If Your Job is on the Line - Revisited

The below blog is revisited from one I wrote in 2014. As more companies continue to downsize and restructure in our current economy, more layoffs are certain to follow. It is hoped that the below article can help if you find yourself in the untenable position of losing your job.

Flash! “More layoffs are on the horizon.” The news media has more companies laying off staff as they reorganize their businesses. We’ve seen and heard the headlines before. It’s the old “gloom and doom” approach the media loves to report when real people have their jobs, and their livelihood, on the line. How depressing is that!

We know negative news sells, and when it comes to the media most of us approach it with the precariousness of a beekeeper handling an angry hive of bees. This negative reporting of the news, especially when it comes to the job market, has always been an area I’ve avoided because many of my clients land good jobs in any economy!

But what if your job is on the line? Rather than listen to the negative news that can swirl around any company going through a downsizing, merger or reorganization, think pro-actively about what you can do to take the next steps in keeping your career on the right track. Once you see the proverbial “writing on the wall” that your job may be eliminated, or if you may be terminated for other reasons, there are steps you can take.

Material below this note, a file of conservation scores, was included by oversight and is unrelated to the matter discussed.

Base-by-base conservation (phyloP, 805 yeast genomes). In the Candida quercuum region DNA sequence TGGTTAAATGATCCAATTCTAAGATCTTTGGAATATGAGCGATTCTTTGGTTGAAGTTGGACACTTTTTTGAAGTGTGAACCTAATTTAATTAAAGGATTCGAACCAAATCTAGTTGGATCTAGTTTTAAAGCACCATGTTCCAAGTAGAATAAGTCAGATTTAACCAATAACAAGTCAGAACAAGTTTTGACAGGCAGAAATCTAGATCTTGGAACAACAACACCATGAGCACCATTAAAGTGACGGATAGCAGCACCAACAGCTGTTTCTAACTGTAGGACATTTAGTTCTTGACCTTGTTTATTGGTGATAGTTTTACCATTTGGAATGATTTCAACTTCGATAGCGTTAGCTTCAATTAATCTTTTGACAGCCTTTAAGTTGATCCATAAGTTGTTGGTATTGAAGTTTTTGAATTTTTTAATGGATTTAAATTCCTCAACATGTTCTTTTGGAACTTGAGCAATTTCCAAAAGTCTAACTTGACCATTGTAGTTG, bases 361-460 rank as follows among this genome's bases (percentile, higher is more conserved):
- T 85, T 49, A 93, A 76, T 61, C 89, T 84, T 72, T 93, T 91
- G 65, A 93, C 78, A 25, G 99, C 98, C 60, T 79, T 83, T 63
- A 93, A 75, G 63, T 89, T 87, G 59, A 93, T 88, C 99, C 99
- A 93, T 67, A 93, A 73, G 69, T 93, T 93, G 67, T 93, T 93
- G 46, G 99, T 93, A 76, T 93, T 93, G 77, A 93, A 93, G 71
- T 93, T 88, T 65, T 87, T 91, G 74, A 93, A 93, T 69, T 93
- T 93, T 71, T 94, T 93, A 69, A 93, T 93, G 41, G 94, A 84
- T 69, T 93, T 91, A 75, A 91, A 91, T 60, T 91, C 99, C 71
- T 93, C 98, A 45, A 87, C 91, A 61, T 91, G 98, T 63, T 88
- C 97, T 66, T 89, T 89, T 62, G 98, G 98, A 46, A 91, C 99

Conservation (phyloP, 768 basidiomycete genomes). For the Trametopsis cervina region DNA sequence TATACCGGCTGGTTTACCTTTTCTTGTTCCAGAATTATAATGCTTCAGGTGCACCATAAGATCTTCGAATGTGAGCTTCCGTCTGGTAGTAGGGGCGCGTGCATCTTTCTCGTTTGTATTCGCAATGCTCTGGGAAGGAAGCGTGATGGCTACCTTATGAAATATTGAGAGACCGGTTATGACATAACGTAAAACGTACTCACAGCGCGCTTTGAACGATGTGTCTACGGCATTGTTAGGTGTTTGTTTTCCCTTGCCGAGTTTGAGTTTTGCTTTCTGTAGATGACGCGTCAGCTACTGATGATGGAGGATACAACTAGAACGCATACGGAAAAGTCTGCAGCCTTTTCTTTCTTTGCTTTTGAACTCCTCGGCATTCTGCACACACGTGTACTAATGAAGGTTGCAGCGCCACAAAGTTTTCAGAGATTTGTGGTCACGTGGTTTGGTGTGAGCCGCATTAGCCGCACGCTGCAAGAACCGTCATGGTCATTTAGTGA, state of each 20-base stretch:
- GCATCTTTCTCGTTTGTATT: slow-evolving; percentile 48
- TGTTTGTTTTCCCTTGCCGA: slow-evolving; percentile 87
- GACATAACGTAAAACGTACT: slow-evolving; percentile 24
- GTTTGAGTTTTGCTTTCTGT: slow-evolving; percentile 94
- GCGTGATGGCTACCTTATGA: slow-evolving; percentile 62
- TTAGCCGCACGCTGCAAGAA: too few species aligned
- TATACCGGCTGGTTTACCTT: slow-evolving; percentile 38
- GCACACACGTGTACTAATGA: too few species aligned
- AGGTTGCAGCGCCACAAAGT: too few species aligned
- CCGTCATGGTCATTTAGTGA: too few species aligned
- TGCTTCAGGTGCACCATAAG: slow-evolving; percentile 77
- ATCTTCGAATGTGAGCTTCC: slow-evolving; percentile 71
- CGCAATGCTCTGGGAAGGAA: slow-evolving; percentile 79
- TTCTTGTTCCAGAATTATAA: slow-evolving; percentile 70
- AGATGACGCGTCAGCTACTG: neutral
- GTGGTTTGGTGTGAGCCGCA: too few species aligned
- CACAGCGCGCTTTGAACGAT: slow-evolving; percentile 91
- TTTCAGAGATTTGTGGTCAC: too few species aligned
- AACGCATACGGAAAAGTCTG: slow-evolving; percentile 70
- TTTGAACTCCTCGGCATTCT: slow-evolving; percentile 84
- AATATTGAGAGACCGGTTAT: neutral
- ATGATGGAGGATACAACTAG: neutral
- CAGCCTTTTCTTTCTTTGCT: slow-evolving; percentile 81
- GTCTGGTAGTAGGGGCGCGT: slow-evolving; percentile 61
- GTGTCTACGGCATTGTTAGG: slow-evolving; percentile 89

Severance as Part of Your Exit Strategy

There’s the old saying “the early bird gets the worm!” If you know your job may be in jeopardy review your company’s standard severance package if they have one. This approach beats waiting until the proverbial other shoe falls, and then being called into your manager’s office with a severance package in hand. Someone in benefits or payroll may be a good source for this type of information.

Next, try to determine where the company has provided other terminated employees with severance packages. This effort may require a little “snooping” on your part, but in talking discreetly with former employees whom you know were terminated you may get a sense of the packages they received. If any received a severance package greater than the company’s standard one, you’re already in a position to negotiate a better package for yourself since they’ve made exceptions for others.

At this point, you may want to engage a career coach with experience in assisting people in negotiating severance, and in some cases, also retain outside legal counsel with someone experienced in employment law.

In my experience, employees who initiate the severance discussions do better than those who wait and receive the company’s standard one, which often is inadequate for their needs. This approach takes courage because it is your job on the line, but more often than not, employees who settle for a company’s standard package regret not initiating the discussion. Also, if the company does not have a standard package, you may have the advantage of creating one unique to your situation.

Job hunters land good jobs in any economy!

Where to Start

Once you’ve prepared to negotiate your severance it’s to your advantage to determine the best person within the company with whom to negotiate. If you start with Human Resources it’s likely you’ll run into the old policy thing. “Our policy is you get two weeks’ pay for every year worked” or some similar reply. If you’ve had a good relationship with your hiring manager he or she can be a terrific advocate in helping you get the best possible package. In other situations it could be your boss’s boss or your department head. So try to determine who would have the most influence in helping you negotiate a package.